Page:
• Did someone ever use force or the threat of force to have sexual contact with you?
  • How did you respond to these critical incidents?
  • Did you report any of these incidents? What was the response to your reporting?

If the person responds in the affirmative to any of these questions, then the military counselor must also consider these extraordinary stressful or traumatic life-events in planning for treatment. The exposure, experience, and response to incidents of military sexual trauma, assault, or harassment vary individually. Overall military counselors must consider the unique experience of the individual before suggesting or inferring any conclusions, attribution of feelings/emotions, and the person’s overall experience of their life in the military.

Intake Questions for Military Clients

The following sample intake questions assume that you have already completed the traditional intake demographic questions with your military clients (i.e., age, education, marital status, medical/physical/mental health conditions, previous treatment, current medications). It is also anticipated that the sample military intake interview questions may require follow-up information for clarification; some of which can be used in treatment planning. It is critical to re-emphasize that earning the circle of trust is foundational in establishing rapport and achieving an optimal working alliance with your military client. For many therapists, the art of listening is the toughest skill of all to facilitate. Many of the sample questions will be answered by your client if you use the optimal skills of attending, listening, and empathy. The use of open-ended questions yield the best results. This is because close-ended questions many times can be experienced by clients as too directive, intrusive, and at times feels like they are being “examined” or “analyzed”. So approach your military client with a person-centered focus and listen objectively and unconditionally. It is essential to listen for your military client’s unstated responses, what they may be stating indirectly, and any coping or resiliency skills they may have overlooked.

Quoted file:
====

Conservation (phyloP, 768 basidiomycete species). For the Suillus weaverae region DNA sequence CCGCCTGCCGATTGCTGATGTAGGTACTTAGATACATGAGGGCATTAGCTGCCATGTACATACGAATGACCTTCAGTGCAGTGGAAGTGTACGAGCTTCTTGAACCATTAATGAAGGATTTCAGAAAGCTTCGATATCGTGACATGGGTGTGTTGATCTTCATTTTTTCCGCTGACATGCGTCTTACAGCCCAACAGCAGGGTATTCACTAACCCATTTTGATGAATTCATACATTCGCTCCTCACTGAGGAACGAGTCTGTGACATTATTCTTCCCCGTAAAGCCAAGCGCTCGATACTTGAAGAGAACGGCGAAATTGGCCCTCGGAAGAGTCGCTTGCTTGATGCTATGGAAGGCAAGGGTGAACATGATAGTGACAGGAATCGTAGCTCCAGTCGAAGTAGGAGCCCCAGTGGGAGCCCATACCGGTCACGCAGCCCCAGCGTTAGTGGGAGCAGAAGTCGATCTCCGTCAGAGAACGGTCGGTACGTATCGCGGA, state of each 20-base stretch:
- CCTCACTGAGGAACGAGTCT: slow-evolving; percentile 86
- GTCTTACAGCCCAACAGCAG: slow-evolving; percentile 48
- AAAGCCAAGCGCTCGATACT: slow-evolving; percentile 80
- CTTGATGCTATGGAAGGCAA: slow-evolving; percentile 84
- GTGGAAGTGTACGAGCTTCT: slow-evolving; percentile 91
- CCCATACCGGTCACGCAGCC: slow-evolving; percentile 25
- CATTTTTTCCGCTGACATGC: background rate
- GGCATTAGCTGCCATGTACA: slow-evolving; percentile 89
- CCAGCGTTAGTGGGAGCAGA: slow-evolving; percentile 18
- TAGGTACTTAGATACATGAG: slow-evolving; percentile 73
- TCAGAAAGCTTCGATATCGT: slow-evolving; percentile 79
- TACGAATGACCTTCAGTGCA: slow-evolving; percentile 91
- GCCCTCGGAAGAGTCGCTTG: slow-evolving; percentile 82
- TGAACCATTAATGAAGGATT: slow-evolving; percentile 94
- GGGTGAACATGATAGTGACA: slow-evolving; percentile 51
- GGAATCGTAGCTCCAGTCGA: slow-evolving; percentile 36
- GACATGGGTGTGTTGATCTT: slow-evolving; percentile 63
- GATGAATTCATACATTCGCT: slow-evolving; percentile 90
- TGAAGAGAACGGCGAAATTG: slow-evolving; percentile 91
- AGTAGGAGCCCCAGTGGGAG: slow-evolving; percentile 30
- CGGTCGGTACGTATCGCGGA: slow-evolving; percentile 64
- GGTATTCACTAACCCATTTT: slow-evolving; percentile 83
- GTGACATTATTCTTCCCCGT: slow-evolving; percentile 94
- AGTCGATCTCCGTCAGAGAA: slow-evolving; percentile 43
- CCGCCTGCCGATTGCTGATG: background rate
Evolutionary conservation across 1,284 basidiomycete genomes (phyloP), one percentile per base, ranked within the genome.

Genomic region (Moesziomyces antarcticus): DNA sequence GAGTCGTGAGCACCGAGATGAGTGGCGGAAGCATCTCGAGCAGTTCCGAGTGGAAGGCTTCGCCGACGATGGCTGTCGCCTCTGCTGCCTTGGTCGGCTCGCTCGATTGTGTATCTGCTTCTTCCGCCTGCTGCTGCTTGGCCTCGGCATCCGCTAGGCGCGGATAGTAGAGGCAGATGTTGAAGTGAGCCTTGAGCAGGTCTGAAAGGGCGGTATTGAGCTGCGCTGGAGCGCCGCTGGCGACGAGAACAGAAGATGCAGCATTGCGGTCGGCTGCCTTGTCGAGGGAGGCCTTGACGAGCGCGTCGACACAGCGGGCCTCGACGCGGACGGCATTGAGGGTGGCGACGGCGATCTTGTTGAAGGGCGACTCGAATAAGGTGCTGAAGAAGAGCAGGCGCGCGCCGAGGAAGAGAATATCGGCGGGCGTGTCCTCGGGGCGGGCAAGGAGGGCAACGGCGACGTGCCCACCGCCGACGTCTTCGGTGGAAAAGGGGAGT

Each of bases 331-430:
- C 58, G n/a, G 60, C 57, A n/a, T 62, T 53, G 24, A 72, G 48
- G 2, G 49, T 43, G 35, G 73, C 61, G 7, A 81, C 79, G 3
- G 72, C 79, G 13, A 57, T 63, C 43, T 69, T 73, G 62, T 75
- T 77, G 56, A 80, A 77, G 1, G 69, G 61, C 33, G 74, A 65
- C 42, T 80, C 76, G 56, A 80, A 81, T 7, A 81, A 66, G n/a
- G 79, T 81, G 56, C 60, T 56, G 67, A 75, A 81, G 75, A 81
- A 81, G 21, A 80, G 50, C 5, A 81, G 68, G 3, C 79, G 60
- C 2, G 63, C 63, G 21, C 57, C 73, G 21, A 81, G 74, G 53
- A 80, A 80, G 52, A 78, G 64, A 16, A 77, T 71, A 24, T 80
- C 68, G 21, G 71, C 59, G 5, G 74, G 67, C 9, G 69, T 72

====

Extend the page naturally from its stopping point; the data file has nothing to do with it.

General Intake Qs:

  • What is/was your MOS (Military Occupational Service- Army and Marines)?
  • What is/was your RATE (Navy pay grade) or Rating (Navy occupational service)?
  • What is/was your AFSC? (Air Force Specialty Code)?
  • What is/was your rank at the time of separation from service?
  • Where did you do your basic training?
  • What advanced training schools have you completed?
  • Do you have any academic work towards college credit, degrees, and/or certifications?
  • Where did you earn these degrees? Take classes while deployed?
  • Do you (have you ever) used the VA for services?
  • Have you ever received mental health services before? Where (Base Chaplain, MFLC)?

Family-relational Qs:

  • Are you (were you) married or dating during your time in the service (or during your deployment)?
  • How did you communicate with family and friends (text, Cell/Sat phone, Skype, Fb)?
  • How frequently did you communicate?
  • How would you describe the quality of these interactions and communications?
  • Where there any critical or stressful life-events that happened while you were deployed?

Deployment-related Qs:

  • Where have you been deployed? [Combat, Non-combat vs Humanitarian]